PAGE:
Others warned that China would regard any U.S. policy focused on Xi as a dangerously escalatory effort at regime change.

Yet those points miss the author’s more significant and irrefutable point: no American strategy toward Beijing can succeed without a better understanding of how China’s decision-making unfolds.

“The core wisdom of Kennan’s 1946 analysis was his appraisal of how the Soviet Union worked internally and the insight to develop a US strategy that worked along the grain of that complex political reality,” writes Anonymous. “The same needs be done to address China.”

The author’s own informed view is that Xi’s concentration of power, his campaign to eliminate political opponents and his emerging personality cult have “bred a seething resentment among large parts of China’s Communist Party elite.”

Whether or not you agree with the author’s view that China has underrecognized political fissures and fragilities, the real point is that the U.S. must invest more in understanding such dynamics. One of Beijing’s advantages in the competition is its insight into America’s painfully transparent political divisions and vulnerabilities.

On the second point, President Biden’s first foreign policy speech underscored his alignment with author’s second key point. “U.S. strategy must begin by attending to domestic economic and institutional weaknesses,” writes the author.

“We will compete from a position of strength by building back better at home,” President Biden said.

 Nothing will be more important.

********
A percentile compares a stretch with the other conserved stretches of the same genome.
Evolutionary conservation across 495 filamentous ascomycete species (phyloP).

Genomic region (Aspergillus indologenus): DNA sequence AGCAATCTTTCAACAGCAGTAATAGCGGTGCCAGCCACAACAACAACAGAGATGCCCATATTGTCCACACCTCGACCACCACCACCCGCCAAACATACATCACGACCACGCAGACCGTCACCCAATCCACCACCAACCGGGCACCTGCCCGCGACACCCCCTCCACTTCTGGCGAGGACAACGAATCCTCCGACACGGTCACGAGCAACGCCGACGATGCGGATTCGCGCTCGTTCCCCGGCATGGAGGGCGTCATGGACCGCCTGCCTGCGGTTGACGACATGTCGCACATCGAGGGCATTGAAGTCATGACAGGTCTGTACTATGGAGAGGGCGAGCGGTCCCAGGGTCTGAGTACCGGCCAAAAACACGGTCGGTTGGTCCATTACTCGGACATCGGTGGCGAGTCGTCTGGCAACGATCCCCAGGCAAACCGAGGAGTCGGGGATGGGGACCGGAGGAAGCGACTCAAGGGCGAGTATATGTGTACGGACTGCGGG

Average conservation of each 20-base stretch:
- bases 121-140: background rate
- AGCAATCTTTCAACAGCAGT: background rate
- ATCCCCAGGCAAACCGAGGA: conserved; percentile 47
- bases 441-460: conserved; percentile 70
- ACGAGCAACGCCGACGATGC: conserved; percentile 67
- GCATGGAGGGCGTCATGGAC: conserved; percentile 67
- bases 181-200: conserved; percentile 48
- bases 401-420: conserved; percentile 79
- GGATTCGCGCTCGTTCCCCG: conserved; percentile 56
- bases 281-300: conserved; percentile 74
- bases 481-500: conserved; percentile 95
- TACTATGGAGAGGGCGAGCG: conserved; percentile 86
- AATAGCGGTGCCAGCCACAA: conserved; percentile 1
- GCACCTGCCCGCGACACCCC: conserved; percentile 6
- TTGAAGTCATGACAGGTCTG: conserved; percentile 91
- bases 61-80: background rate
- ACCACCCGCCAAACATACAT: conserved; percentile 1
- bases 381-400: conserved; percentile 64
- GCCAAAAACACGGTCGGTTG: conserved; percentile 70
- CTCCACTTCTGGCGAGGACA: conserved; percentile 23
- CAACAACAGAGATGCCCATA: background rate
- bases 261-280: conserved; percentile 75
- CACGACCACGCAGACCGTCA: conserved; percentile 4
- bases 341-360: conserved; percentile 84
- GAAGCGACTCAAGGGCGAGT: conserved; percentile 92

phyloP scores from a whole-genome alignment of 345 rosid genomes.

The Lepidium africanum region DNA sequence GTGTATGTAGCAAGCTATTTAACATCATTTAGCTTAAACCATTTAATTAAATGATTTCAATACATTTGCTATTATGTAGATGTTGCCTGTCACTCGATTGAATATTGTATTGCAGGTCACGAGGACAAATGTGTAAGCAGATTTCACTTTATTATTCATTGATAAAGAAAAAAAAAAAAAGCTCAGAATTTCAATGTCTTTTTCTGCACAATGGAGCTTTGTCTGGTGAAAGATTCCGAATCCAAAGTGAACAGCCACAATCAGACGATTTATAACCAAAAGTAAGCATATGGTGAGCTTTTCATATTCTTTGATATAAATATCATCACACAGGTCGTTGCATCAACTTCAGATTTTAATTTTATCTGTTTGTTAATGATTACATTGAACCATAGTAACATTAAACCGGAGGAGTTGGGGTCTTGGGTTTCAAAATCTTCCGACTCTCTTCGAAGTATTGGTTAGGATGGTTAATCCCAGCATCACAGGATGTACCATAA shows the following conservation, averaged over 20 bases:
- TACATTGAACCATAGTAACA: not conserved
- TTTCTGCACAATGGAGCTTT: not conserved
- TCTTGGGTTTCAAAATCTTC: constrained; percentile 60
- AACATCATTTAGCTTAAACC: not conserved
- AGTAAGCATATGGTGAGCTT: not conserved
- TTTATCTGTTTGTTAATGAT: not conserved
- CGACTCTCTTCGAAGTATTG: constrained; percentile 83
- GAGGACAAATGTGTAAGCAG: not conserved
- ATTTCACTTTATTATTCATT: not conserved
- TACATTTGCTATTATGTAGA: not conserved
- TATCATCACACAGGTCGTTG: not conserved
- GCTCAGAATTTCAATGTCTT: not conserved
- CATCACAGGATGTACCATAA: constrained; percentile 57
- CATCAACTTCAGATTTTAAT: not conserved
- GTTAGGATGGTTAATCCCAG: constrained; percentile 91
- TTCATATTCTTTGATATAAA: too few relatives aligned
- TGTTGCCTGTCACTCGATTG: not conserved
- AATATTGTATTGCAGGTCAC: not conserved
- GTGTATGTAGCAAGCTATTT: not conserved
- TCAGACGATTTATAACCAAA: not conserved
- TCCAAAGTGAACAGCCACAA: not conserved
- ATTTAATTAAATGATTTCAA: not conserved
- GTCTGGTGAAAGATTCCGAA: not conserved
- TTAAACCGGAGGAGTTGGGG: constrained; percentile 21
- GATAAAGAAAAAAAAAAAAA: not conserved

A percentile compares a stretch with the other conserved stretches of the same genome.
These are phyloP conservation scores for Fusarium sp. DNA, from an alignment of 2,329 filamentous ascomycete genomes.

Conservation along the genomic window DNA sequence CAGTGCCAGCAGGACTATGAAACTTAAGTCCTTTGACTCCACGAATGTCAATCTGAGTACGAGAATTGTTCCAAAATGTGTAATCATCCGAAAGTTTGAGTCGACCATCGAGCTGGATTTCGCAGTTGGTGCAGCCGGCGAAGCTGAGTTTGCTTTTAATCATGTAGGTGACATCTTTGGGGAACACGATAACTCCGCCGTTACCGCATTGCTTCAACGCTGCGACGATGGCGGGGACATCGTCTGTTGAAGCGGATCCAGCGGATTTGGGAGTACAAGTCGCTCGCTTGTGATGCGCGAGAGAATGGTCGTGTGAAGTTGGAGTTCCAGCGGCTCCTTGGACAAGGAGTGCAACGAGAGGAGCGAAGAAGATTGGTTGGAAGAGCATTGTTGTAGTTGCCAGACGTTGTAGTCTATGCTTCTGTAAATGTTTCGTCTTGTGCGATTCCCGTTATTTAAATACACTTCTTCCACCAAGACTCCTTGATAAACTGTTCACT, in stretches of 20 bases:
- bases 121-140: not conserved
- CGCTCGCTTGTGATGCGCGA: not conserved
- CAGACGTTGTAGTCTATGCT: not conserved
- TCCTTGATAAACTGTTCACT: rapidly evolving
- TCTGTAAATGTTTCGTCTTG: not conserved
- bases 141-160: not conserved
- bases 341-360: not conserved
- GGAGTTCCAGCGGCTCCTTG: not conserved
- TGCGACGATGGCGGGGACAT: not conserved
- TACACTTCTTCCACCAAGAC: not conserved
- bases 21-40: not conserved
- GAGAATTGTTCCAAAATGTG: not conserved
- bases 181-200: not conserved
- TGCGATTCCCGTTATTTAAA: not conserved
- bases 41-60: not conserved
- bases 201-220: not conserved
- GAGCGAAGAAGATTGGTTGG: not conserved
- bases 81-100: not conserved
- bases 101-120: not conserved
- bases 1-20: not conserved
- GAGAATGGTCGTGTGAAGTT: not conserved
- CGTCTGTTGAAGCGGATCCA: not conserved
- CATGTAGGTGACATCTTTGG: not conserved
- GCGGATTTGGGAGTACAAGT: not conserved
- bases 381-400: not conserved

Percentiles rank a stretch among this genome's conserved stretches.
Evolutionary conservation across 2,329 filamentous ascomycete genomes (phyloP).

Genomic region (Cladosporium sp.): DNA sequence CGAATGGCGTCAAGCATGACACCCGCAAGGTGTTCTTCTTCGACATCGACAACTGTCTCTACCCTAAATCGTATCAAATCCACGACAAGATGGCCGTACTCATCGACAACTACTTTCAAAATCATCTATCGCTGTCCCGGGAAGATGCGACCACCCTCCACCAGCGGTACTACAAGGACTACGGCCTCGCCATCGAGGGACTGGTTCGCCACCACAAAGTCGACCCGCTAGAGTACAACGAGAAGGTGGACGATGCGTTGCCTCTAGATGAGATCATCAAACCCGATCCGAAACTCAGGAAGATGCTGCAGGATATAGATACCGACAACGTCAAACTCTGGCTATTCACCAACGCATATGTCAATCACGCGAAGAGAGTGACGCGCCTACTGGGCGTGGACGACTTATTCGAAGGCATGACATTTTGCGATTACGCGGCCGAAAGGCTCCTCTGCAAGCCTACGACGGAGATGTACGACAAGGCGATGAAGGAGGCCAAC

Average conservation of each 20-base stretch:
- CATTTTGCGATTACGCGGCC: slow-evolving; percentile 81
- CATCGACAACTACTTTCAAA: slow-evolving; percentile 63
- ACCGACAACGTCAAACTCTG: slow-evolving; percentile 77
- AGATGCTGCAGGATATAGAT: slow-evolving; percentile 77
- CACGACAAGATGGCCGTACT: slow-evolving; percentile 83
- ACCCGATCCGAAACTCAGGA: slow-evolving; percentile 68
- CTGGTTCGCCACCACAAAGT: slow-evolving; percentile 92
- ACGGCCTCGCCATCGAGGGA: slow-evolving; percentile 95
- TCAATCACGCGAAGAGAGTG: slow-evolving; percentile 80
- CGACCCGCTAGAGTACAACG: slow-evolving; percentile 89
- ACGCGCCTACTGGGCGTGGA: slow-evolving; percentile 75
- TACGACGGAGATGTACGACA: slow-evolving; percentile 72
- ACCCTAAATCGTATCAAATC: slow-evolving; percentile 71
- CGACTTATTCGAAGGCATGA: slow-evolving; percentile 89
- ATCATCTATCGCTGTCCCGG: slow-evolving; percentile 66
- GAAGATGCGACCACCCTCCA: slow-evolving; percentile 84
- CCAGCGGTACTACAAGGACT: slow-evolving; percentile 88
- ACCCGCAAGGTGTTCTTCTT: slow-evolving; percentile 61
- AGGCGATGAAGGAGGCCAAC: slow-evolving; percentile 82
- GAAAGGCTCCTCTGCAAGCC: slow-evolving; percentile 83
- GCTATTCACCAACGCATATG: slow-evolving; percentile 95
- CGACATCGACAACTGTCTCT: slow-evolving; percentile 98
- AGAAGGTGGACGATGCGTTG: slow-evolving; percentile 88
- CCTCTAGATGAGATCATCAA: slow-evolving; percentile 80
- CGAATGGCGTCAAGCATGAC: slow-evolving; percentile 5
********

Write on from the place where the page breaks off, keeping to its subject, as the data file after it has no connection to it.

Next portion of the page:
Finally, and this was at the heart of the Biden speech, the author argues that the U.S. needs to galvanize allies behind a more cohesive and coherent approach. That will be hard to pull off, as a great many U.S. partners now have China as their leading trading partner.

Forging common cause among traditional U.S. partners and allies will take an unprecedented level of global engagement and give-and-take – and an acceptance of the reality of China’s economic influence.

Critics singled out other elements of the paper. For example, some called out the author’s appeal for “red lines” in the relationship, on matters ranging from Taiwan to the South China Sea, as particularly perilous.

Others considered the author’s call for greater efforts to peel off Russia from its deepening ties with China as folly.

Yet both would merely be a return to sound strategic practice à la Henry Kissinger. The private sharing of red lines can head off miscalculations. Their enforcement can be measured and proportionate.

You also don’t have to love Vladimir Putin to recognize that Russia’s increasingly close strategic alignment, military cooperation and intelligence sharing with Beijing has been a profound U.S. foreign policy failure.

We published the Longer Telegram at the Atlantic Council, where I am president and CEO, and I admit to a certain bias regarding the paper’s value. I am glad it has stirred a global discussion, with criticisms and positive suggestions.

How we tackle China is a challenge as complex as it is critical.  There would be no better time for this debate.

Frederick Kempe is a best-selling author, prize-winning journalist and president & CEO of the Atlantic Council, one of the United States’ most influential think tanks on global affairs. He worked at The Wall Street Journal for more than 25 years as a foreign correspondent, assistant managing editor and as the longest-serving editor of the paper’s European edition. His latest book – “Berlin 1961: Kennedy, Khrushchev, and the Most Dangerous Place on Earth” – was a New York Times best-seller and has been published in more than a dozen languages. Follow him on Twitter @FredKempe and subscribe here to Inflection Points, his look each Saturday at the past week’s top stories and trends.